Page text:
For someone who was nicknamed “the Duse of the English Speaking Theatre”, Annie Russell (1864-1936) has become sadly obscure today, but come to think of it, so has Duse! It is a quotidian name, a bit too close to that of Annie Sullivan, mentor to Helen Keller, and also reminds of the comedy team the Russell Brothers. Like them, she was ethnically Irish. I love the scope allowed by “English Speaking Theatre” in her sobriquet though, for she could lay equal claim to being Irish, English, Canadian, and American. (Born in Liverpool, she moved with her folks to Montreal at a young age, and then went on to star on the London and New York stages, and to tour pretty much all of North America).
Russell became a professional actress at age eight, and is particularly known for a couple of particular roles. At age 17 she starred as the title character in the play Esmerelda (1881) by Frances Hodgson Burnett (five years before Little Lord Fauntleroy) and William Gillette (nearly two decades before his Sherlock Holmes). The show played for a year at the Madison Square Theatre and toured as well, and she became famous by it. Her other famous part is that of Shaw’s Major Barbara (1905). The fact that the playwright wrote the part for her, and that she played it in the London premiere, helps us to envision what her personality was like. Sweet? Peppy? Feisty? A fighter? All those things, I think, at least that’s what Major Barbara’s like! The title character in Bret Harte’s Sue (1896) was another part she was associated with. Early in her career she toured with Steele MacKaye’s Hazel Kirke, and starred in Sheridan Knowles’ The Hunchback.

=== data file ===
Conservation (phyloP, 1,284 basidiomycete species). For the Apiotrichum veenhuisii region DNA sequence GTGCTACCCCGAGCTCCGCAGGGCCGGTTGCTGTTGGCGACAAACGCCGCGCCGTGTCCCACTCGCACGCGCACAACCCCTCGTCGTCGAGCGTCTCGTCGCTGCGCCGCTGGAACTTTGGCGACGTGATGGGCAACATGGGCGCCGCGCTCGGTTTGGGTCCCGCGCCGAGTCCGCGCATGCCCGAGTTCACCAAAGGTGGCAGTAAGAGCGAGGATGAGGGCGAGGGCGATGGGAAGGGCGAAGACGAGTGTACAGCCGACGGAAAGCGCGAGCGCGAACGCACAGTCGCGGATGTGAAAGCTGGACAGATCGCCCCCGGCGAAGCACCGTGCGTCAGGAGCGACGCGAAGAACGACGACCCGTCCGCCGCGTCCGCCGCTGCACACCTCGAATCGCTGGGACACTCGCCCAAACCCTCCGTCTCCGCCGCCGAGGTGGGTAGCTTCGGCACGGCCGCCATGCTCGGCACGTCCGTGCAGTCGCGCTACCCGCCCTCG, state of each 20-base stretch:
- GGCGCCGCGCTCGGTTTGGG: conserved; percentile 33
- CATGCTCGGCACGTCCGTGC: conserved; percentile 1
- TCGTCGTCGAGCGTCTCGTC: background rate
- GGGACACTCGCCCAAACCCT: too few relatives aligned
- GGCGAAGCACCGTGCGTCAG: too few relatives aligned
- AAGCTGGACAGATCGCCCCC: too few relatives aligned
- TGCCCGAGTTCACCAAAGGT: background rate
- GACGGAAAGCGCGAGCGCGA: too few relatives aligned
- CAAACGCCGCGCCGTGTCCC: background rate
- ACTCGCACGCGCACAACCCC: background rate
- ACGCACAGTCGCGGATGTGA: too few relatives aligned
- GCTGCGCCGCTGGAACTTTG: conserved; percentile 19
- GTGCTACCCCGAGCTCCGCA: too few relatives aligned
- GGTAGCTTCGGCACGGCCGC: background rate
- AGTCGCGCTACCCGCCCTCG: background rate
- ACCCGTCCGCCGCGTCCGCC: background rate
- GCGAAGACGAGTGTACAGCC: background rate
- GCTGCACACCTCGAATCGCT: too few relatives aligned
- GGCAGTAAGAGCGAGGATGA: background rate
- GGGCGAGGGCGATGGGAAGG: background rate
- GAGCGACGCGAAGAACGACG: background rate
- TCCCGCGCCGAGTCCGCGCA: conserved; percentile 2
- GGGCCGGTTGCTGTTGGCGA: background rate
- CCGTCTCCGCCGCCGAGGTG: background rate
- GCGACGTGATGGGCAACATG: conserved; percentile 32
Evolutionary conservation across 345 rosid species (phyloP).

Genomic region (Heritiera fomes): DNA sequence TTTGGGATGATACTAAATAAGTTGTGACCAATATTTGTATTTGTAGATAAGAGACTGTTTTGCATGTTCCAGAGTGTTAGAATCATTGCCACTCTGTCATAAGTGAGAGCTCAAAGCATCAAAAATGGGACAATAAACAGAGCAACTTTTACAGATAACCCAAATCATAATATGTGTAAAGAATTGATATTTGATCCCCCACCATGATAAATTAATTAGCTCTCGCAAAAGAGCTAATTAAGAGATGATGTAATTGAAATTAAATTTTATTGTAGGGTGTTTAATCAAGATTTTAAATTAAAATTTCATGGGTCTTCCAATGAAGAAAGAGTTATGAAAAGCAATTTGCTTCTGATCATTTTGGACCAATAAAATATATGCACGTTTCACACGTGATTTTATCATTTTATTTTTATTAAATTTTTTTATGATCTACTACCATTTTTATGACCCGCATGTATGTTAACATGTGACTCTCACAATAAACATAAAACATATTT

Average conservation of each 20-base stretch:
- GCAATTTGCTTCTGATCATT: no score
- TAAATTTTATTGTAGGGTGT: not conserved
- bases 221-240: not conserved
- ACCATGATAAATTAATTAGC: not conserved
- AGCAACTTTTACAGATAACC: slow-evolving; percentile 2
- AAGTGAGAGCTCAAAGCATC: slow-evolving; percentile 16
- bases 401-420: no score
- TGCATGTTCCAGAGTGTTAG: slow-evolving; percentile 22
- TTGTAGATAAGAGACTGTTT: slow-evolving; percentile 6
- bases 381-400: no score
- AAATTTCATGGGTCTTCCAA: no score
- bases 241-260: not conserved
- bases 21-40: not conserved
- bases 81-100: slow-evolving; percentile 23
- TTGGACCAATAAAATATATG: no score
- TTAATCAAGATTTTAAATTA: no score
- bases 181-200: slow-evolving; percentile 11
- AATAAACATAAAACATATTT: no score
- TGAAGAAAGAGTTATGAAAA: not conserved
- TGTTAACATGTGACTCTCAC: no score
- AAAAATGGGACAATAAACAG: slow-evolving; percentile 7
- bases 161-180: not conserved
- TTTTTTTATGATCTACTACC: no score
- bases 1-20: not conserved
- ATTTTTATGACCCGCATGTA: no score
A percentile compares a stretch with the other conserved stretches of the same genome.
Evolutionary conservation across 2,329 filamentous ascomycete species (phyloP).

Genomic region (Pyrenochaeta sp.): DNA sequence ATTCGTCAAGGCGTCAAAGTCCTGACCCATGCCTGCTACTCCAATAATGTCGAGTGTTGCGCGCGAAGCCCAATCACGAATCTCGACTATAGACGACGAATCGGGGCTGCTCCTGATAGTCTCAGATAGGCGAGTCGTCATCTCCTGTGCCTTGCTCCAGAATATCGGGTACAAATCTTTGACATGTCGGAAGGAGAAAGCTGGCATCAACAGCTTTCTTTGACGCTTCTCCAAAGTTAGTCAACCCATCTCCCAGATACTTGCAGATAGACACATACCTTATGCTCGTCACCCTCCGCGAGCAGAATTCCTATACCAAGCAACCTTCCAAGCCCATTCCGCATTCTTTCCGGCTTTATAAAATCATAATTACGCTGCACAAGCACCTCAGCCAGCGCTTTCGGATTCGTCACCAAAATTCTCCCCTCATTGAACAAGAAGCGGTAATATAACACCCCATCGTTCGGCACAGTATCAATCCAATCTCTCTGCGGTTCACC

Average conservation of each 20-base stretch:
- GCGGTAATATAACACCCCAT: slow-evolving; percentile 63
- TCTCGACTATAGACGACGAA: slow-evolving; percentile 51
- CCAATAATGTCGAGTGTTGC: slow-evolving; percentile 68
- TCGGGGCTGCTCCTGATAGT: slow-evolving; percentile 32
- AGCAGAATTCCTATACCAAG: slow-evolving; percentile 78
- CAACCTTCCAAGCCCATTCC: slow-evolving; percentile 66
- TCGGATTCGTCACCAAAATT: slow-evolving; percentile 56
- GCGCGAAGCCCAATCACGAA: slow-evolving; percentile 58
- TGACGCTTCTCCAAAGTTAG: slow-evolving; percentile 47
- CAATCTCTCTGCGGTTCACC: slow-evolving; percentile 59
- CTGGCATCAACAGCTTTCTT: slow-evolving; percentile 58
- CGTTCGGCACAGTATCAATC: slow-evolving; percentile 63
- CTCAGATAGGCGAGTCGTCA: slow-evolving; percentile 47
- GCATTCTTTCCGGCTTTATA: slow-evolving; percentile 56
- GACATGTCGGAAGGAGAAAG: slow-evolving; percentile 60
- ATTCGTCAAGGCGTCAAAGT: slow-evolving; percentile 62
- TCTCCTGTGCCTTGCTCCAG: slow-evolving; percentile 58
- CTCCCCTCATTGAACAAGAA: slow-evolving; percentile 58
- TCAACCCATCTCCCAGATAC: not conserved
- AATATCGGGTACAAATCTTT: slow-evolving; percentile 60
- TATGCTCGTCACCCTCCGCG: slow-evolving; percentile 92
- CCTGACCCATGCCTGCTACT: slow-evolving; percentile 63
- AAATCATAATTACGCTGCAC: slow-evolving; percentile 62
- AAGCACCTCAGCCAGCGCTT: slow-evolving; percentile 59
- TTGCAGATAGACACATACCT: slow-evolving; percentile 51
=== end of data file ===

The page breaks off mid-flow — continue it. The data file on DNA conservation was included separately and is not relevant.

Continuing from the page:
Russell appeared in many productions under the rubric of Charles Frohman. In 1904 she married English actor Oswald Yorke, with whom she appeared in many productions. Her close friend (and sometime benefactor) was Mary Louise Curtis Bok Zimbalist, daughter of the founders of the Ladies Home Journal, who was married to that publications second editor Edward Bok and the great musician Efrem Zimbalist (father of the actor Efrem Zimbalist Jr). For a time starting in 1912, Russell headed up something called the Old English Comedy Company, which produced sure-fire favorites like She Stoops to Conquer, The Rivals, and Much Ado About Nothing.
In 1918 Russell retired from acting, moved to Winter Park, Florida (near Orlando) and began teaching at Rollins College. In 1931 the Annie Russell Theatre was built at the school. Today, the theatre is best know for…being HAUNTED by Annie! So don’t fret that she never stepped in front of a movie camera. You can still her ethereal performances in the balcony at midnight! Read all about it here.
For more on theatre history please consult No Applause, Just Throw Money: The Book That Made Vaudeville Famous,